·     In 1989 and 1990 Ranson and his assistant Christopher Headdon delivered a manifesto paper entitled “With Profits Without Mystery” (WPWM).  It was a post hoc rationalisation for disappearance of the estate and periodic over-allocation, and purported to justify using all the unconsolidated terminal bonus allocations to back the guaranteed portions of policies and finance the business in the absence of any free reserves. The paper also stated that since the Society’s practice was to pay out policy values in full, it was of little importance whether bonus was guaranteed or not. The actuarial audience was sceptical.


·       But since the Society was already over-allocated and falling interest rates meant that the covert DTBP terminal bonus claw-back would sooner or later become necessary, the entire exposition was integral with pre-existing and fraudulent bad faith. And despite whatever whispers there now were in actuarial circles, prudential regulators and the Government Actuary’s Department did not react, or recall Newton’s caveats.



·      Scheme GAR privileges having ended, the DTBP could at last be deployed. It was obscurely placed in board papers and mentioned en passant to the regulators.  Only slowly did directors and regulators realise the significance of what had happened, but from now on retiring GAR policyholders encountered it, and as time went on they increased in anger and number.           



·         Eventually the Society had to fund the Hyman test case on legality of the DTBP. Full re-insurance of the potential liability was too expensive, and so Headdon entered into a show treaty which effectively he negated by means of a side-letter agreement.  And as lately as Feb 2000 Managing Director Nash told policyholders by letter that losing Hyman would cost no more than £50 million, i.e. what the Society would pay only if it won, and had been officially held on the books as such.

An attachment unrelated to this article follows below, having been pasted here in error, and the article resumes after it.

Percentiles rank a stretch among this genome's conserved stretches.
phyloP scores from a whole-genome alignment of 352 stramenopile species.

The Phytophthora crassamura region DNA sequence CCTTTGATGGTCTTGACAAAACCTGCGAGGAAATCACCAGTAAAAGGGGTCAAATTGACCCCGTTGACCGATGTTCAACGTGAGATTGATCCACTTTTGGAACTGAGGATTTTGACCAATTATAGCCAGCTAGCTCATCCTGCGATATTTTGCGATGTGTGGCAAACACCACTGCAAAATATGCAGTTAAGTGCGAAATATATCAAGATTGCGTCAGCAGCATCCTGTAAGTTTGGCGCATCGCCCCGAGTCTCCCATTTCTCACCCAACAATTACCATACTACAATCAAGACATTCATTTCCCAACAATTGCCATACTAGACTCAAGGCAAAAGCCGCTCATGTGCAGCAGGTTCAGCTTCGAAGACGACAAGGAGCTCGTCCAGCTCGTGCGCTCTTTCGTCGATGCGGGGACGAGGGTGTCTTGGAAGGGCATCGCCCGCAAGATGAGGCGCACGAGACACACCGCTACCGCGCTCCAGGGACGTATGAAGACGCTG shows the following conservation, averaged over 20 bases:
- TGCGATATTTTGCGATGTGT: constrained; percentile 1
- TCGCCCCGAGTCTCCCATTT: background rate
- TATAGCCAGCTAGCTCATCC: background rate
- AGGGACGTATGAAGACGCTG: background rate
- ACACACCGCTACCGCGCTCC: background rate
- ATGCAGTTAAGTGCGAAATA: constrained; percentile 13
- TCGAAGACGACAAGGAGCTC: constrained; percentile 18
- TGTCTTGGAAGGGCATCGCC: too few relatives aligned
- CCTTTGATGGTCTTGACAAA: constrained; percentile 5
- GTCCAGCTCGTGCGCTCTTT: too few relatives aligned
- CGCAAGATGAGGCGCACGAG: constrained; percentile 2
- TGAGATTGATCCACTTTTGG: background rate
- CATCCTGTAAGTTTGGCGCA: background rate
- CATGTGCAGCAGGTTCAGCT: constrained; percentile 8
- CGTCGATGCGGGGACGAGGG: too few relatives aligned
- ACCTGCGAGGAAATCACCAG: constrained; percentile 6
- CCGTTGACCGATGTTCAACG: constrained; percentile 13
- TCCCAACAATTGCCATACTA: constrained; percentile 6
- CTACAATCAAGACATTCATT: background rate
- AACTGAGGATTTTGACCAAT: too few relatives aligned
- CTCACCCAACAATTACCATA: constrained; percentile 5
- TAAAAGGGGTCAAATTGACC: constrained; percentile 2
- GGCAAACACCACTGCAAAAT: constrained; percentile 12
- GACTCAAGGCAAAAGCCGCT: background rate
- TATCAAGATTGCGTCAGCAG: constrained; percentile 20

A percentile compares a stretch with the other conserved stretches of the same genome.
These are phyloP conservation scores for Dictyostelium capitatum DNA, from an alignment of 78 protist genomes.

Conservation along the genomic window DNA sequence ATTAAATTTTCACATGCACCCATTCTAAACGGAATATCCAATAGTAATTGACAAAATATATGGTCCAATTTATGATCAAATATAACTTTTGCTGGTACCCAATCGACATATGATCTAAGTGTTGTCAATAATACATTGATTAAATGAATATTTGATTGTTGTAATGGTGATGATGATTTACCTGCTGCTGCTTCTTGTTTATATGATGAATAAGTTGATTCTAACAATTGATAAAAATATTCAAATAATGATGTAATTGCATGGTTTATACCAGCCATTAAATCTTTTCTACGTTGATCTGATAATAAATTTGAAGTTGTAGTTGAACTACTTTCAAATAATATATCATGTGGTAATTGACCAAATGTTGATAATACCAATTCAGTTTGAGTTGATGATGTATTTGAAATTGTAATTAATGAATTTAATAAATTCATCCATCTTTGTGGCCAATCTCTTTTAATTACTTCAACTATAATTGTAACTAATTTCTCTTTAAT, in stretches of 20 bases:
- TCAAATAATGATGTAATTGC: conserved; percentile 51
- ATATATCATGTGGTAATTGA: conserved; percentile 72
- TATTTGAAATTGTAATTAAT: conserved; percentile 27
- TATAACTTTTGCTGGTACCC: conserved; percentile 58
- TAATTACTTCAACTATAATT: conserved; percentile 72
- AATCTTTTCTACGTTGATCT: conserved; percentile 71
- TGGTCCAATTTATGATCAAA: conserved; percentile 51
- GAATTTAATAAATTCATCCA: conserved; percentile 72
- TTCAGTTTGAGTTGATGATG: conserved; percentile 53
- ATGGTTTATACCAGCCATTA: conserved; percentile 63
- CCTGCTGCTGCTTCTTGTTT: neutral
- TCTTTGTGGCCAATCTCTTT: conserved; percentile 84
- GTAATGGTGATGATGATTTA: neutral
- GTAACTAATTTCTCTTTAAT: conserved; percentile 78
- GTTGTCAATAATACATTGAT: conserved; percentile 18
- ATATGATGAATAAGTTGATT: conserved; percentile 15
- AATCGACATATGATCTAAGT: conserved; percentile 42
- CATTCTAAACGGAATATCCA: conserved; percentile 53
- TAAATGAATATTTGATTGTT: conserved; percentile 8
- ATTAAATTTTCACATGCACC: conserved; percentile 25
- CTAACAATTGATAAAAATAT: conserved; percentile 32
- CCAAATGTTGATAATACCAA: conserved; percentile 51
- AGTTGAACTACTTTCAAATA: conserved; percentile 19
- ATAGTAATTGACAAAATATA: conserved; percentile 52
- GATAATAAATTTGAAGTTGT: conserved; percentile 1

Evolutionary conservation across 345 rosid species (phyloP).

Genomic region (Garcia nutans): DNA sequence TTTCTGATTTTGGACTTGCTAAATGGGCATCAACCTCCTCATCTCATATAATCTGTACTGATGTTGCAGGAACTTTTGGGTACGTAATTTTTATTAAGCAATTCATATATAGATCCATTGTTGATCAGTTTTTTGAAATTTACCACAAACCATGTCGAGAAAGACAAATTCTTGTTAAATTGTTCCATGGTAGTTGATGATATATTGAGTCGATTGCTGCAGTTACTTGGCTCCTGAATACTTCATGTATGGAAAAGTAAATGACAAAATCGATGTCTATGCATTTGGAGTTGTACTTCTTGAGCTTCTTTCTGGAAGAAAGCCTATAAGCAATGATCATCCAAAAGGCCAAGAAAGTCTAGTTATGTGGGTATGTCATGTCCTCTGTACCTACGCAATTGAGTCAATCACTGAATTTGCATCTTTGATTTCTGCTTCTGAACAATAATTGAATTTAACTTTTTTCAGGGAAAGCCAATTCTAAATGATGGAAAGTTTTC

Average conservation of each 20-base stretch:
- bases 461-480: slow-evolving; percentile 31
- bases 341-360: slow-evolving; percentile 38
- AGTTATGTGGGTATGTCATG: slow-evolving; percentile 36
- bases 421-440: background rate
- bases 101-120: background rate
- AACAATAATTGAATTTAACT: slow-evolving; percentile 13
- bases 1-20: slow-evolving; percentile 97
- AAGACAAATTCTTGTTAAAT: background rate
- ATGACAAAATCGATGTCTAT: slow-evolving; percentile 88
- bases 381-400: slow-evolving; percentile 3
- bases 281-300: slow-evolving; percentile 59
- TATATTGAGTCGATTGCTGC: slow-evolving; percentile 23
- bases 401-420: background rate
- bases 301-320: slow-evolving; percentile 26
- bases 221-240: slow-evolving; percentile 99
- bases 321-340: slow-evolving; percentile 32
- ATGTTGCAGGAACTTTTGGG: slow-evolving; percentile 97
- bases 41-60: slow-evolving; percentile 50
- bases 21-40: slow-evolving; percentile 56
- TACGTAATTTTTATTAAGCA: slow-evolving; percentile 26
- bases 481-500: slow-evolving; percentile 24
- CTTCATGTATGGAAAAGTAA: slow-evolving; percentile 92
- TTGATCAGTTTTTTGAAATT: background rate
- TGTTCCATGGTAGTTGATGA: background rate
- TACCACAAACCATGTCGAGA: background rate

·         When the House of Lords eventually found for Hyman the GAR liability was valued at £1.6 billion. The now hugely expanded £32 billion fund was between £8 billion and £10 billion short of with-profits status, and over a million policyholders were involved.


·          At this point the regulators had failed totally for 30 years.  They misread the long inflationary wave and its distorting effects on competitive pressures. They allowed a WP fund to disperse its estate inequitably, incur excessive new business strain and move into over-allocation, did not react to disquiet over the WPWM paradigm, did not probe ambiguities of hypothecation, allowed inappropriate gross premium valuation, and failed to react to the DTBP, subordinated loan and quasi-Zillmer adjustment. Their failure was in part systemic, but predominantly attitudinal and hence operational.  Regulators engaged in sometimes self-absolving debate about the inches while the ship was off course by miles and headed for the rocks.



  ·    Despite energetic representations, the Society, Treasury, regulators and judiciary turned a deliberately blind eye to the surrounding irregularities, previous fraudulent non-disclosures, mis-selling, and regulatory failure.  In February 2002 the S425 Compromise, which was thereby founded on a false prospectus, went through.  Further trouble was now inevitable.



 ·    Some regulators, and most notably the FSA, remain locked in denial in continuance of self-absolution.  The FSA deliberately ignored the evidence for fraudulent mis-selling before the Compromise, since claiming to have investigated and rejected the case without revealing its grounds.  Like the Society, the FSA has become its own antithesis, and is now an unaccountable public danger.


·       Despite continuing denial, overwhelming contrary evidence has shifted the burden of proof to the FSA and the Society. They must now demonstrate that the With-Profits Fund did not lose its with-profits status on disappearance of its free assets; that it did not thereafter trade on a false basis by using unrepeatable performance figures, did not next become a with-liabilities fund under circumstances of chronic over-allocation complicated by the GAR/DTBP issue, and that at no time did it degenerate further into a Ponzi scheme implemented by an ignorant sales force.  If it could be demonstrated that none of the above happened, only then should we concede that there was no fraud.


7 February 2005